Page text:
The Year Is Half Over

Can you believe it? Does time fly? The year is half over.

How was your June?

How have your first six months been?

I know it’s been a crazy year, but some of you have had some really great months.

You might even be beating your chest a little bit.

Some of you have been running full speed ahead. Some of you have been dragging through the sand.

If you haven’t performed well, there may be some legitimate excuses, but maybe you just had the wrong plan in place.

Just because you had the wrong plan does not mean it’s too late to fix it. You’ve still got 6 more months to go.

Those of you who have had a good first 6 months need to be cautious of becoming complacent. Even though things have been going well, you would be very smart to review how you can make things better as you tackle the second half.

Everything we do is about choices. You can choose to let things be as they are or you can choose to dial it up a notch or two.

To do so means to review your plan and the strategies you have in place.

And, make the changes that are necessary to get you where you know you need to go.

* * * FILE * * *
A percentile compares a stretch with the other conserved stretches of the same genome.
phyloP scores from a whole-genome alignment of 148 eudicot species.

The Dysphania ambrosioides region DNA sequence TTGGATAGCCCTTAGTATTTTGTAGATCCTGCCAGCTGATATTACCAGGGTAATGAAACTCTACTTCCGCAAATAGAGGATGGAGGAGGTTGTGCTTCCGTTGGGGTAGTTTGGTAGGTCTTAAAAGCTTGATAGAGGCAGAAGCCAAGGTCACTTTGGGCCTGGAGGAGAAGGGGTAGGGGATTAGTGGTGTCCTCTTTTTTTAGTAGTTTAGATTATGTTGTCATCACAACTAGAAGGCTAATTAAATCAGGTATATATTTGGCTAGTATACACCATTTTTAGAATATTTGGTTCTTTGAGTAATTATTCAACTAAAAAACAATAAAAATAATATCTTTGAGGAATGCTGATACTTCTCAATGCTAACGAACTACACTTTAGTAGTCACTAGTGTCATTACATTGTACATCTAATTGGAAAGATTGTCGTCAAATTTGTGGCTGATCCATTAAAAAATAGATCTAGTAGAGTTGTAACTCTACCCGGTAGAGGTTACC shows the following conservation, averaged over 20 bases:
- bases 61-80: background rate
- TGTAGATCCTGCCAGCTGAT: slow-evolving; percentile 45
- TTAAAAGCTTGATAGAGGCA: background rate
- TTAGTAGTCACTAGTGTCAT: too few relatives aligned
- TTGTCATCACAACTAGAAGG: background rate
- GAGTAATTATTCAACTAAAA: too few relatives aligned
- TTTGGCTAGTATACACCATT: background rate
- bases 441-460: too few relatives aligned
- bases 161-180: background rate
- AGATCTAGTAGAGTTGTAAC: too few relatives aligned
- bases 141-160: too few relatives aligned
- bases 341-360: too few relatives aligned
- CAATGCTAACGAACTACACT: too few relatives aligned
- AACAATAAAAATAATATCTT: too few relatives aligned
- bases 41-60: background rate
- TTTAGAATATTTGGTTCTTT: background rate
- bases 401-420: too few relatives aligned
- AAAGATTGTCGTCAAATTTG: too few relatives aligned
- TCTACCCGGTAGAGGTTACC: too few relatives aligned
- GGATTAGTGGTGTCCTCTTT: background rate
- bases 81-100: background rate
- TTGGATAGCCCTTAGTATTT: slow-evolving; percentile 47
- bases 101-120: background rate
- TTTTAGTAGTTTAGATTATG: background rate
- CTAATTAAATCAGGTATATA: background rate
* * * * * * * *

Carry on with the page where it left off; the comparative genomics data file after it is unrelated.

Your other choice is to do nothing. Go sit in your office and stare at the wall. Enjoy your seat and pretty soon it will be over, Tommy Gibbs

Getting Noticed

I’m often asked by managers and others what it takes to be successful in business and how to move to the next level.

They will often imply that they do a good job, but feel frustrated by the lack of forward progress.

Doing a good job doesn’t ensure you of anything except you get to keep doing a good job…until someone else comes along who can do it better and then you may be looking for another job that you can do a good job at.

It takes more than doing a good job to get you noticed and to the next level.

20 Tips For Getting Noticed:

1. Come early.

2. Stay late.

3. Come to work to work.

4. Stay busy.

5. Seek information and education.

6. Understand you are owed nothing.